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Current State of HEVC/H.265

The current industry preferred codec, H.264, took over six years to mature to full end-to-end support and polished transcoding efficiency. HEVC’s timeline, however, should be accelerated compared to that of H.264. The migration to HEVC from H.264 is more of a maturation of technologies into an advanced state whereas the adoption of H.264 was a major jump from existing technologies.

The reason there’s so much fervor over HEVC is because of the many improvements it promises over its predecessors. The most prominent is its encoding efficiency. HEVC is expected to provide the same quality at half the data rate, reducing the demands on Wi-Fi and cellular networks, or twice the resolution at the same data rate, allowing HD content where it wasn’t feasible prior. Some are skeptical that this will aid in relieving network requirements arguing that HEVC will actually worsen the situation. Why? Because the lessened requirement on connection speeds is going to create and facilitate drastically greater demand. Video is already the majority of Internet traffic and is poised to become the dominant data type in the near future as demand continues to grow.

Another boon, albeit one that is much less talked about, is that image degradation is done in a manner that is much more pleasing to the human eye. As bits are lost the image takes on a smoother, almost softened, look that is less blocky than the compression artifacting of H.264.

Licensing terms for HEVC was initially a major concern for many companies until the terms were made public. H.264’s licensing incurred royalty charges whenever H.264 content was sold as pay-per-view and could have similarly, or to a greater extent, impacted HEVC. However, HEVC has no content-related royalties alleviating many costs that are currently burdened by content creators under H.264 licensing. Yet the terms are more expensive for encoder/decoder manufacturers. Where H.264 had a maximum $6.5 million in possible charges, HEVC’s cap is set at a staggering $25 million. That being said only very large companies that play in this field will be impacted; companies like Adobe, Apple, Google, Microsoft, and Mozilla. Even though this cap will only be felt by such massive companies it may greatly hinder or even prevent widespread adoption. Adobe recently announced its decision to not implement HEVC support in Flash. This may sound like an odd move, but with the global saturation of the Flash player Adobe would be facing a $25 million expenditure the quarter it implements HEVC when their quarterly net income is only around $50 million. That’s a hard pill to swallow for investors especially when Adobe and these other companies will be shouldering the cost so that content providers can distribute their content with no fees and no return for Adobe.

As with any technology in its early stages there are a few reasons to not rush in to migrating to HEVC. Currently encoding to HEVC requires drastically more power than H.264. For the individual this increase is negligible, but for massive companies such as Netflix this can be a substantial cost increase. In addition, the efficiency of current encoders is upwards of ten times that of H.264. Not only does this increase your time to deliverable file, but it also makes real-time encoders currently impossible. Early adopters are also reporting that encoding resolutions at or below 720p aren’t yielding appreciable file size savings. Even with similar file sizes they are seeing an increase in perceived quality of the video. As the technology matures the efficiency and power needs will improve addressing and alleviating these problems with real-time encoders likely just a few years away.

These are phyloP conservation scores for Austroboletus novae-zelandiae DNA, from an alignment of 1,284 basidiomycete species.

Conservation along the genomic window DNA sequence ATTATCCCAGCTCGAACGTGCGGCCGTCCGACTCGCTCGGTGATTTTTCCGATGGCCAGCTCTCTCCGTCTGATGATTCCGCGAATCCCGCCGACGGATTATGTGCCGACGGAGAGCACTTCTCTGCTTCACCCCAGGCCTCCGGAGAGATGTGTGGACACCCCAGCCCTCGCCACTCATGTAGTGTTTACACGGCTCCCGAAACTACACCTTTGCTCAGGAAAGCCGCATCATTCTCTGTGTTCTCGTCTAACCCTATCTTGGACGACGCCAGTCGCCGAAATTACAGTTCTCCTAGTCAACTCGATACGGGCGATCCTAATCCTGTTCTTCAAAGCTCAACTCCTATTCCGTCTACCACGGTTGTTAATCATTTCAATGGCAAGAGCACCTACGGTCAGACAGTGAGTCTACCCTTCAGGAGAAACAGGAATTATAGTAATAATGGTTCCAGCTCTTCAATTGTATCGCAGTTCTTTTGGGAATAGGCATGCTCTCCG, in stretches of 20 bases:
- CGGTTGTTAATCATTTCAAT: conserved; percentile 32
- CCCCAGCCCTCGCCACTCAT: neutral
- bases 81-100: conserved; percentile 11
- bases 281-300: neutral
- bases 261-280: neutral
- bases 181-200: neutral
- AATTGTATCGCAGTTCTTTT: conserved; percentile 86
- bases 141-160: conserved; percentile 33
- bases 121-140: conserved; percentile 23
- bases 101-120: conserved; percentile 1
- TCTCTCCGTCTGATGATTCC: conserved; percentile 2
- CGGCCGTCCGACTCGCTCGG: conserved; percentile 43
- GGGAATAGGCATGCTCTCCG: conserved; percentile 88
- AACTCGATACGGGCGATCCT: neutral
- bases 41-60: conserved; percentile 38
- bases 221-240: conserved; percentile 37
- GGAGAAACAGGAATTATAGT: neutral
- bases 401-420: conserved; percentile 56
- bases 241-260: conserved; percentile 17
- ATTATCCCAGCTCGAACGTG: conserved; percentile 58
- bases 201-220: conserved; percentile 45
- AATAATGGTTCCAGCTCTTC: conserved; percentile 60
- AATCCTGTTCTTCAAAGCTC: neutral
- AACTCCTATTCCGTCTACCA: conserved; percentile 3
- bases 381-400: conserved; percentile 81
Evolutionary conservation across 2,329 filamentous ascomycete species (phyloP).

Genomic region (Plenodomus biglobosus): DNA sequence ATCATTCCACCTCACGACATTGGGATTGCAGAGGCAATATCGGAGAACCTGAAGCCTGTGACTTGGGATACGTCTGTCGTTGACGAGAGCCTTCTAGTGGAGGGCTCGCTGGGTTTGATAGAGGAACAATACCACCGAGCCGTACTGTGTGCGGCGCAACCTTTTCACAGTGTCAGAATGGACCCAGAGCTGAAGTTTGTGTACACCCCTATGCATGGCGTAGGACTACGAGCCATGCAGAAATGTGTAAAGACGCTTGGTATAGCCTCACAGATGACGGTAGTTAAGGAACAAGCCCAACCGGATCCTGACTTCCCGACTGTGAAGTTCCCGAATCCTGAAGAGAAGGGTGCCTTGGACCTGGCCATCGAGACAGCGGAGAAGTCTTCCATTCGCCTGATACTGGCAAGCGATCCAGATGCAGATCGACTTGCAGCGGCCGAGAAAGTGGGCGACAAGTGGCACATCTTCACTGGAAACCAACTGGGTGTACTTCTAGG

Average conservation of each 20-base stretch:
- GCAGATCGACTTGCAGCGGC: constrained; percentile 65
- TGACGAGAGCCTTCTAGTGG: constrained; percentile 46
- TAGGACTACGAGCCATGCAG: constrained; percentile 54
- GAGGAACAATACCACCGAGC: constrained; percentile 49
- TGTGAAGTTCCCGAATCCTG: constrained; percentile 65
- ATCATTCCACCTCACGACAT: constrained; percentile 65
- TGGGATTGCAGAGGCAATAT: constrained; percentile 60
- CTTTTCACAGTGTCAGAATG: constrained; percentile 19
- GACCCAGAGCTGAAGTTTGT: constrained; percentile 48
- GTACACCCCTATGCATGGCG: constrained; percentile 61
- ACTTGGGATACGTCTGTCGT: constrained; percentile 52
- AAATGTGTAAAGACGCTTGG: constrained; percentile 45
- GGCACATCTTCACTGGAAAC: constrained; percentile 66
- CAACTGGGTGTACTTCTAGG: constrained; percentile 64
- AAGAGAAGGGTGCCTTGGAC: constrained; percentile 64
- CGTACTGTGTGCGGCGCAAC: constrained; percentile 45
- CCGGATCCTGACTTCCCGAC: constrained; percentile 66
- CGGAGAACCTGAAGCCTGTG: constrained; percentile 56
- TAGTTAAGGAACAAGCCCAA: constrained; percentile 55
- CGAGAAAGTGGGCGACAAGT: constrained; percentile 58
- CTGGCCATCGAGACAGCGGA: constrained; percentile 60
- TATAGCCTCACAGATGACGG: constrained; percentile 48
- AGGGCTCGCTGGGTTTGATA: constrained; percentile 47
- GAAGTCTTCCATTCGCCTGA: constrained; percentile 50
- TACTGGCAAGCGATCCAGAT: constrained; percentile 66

Several other reasons loom over HEVC, but these will also be alleviated with time. Encryption and digital rights management (DRM) for protecting the delivery of content is still emerging. Something that many content owners will require before they award approval for distribution of their content. UHDTVs, a major venue for HEVC content, are still nascent in ownership. Lastly the cost of replacing copious hardware and software systems for transcoding into HEVC looms over current companies.

With all of the benefits awaiting us with HEVC there is prudence in not rushing to quickly into adoption. As time passes and the technology matures we’ll see some truly great video in places we haven’t yet been able to.

Current State of Video in Education

Today students are intimately familiar with and expecting video in their education starting as early as elementary school.

Not only are they assuming there will be video, but their expectations are being shaped by resources like YouTube and Coursera. This trend is having a profound impact in education on instructors who embrace forward-looking pedagogies. With video, students are more engaged in creating their learning experience rather than just passively receiving information. Integration of video increases student engagement, maximizes school resources, facilitates collaboration, and can accommodate different learning styles. All of this leads to improve learning experiences and outcomes.